Two states, Hesse and Bavaria, are pioneering an education plan for children under 10 which will involve parents and kindergartens co-operating with local authorities.
With the help of a state institute for early-learning methods based in Munich, both states will draw up plans by November and launch pilot projects. The scheme proper will start in 2006.
"The idea is to foster children's basic skills from a very early age," says Professor Wassilios Fthenakis of the early learning institute in Munich, which is devising the plan on behalf of Hesse and Bavaria.
"With the help of parents, you can stimulate a child's language development from the age of three months. That way they communicate better and start to grasp basic concepts around the age of two."
The education plan will be based on Bavaria's existing education programme for children up to age six, which is currently being tested in 106 state kindergartens.
At this stage, says the professor, parents are crucial to children's development, hence the importance of involving mothers in computer projects or fathers in camping weekends to strengthen social awareness.
Kindergartens can then expand on this by emphasising the differences in language and background and focusing on these as opportunities to explain, for example, about different religions, he says.
"From there you can prepare children for school by introducing fundamental mathematical and technical concepts," Professor Fthenakis says.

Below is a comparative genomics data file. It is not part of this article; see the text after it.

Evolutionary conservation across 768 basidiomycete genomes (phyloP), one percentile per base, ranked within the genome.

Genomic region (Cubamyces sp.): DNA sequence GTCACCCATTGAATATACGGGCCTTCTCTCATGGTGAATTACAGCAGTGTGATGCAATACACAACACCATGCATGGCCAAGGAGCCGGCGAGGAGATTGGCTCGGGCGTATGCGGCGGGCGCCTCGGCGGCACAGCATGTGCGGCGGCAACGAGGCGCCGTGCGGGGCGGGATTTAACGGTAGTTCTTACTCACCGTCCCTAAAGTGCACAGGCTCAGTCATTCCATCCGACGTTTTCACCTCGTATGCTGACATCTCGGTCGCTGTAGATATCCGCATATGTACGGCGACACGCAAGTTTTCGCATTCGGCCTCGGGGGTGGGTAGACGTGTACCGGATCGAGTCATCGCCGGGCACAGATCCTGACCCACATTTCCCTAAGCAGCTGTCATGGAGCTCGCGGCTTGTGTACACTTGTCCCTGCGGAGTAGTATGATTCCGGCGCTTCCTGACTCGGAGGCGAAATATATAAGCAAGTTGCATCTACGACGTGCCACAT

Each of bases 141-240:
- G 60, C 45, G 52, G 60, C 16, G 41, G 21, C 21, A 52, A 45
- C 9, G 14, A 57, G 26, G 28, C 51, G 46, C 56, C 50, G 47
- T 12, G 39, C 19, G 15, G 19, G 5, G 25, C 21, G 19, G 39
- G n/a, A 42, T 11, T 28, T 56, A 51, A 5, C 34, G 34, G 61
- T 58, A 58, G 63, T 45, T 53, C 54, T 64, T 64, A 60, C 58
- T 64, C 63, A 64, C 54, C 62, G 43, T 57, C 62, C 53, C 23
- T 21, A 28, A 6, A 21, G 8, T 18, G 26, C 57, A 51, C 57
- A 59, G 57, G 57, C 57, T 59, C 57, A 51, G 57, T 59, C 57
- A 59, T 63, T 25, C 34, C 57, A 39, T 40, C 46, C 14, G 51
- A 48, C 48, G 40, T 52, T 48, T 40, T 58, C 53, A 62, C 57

He has found that children are enthusiastic about conducting experiments or learning about the origins of money when playing shop.
The education plan, which will become law in Bavaria and be based on a framework of agreements in Hesse, will lay down uniform recommendations aimed at encouraging schools, kindergartens, families and day carers to co-operate closely.
In the wake of Germany's recent poor performance in international literacy tests several states have already tightened up their kindergarten concepts and enrolled migrant children in language classes so that they attain proficiency in German before starting school.
However, this is the first time that states have launched an education offensive on a 10-year scale. The move has been prompted by a recent survey which revealed that 20 per cent of German children are also behind in their linguistic and behavioural development.
"This concept will break new ground in Germany and pave the way for other states to do the same," said Professor Fthenakis.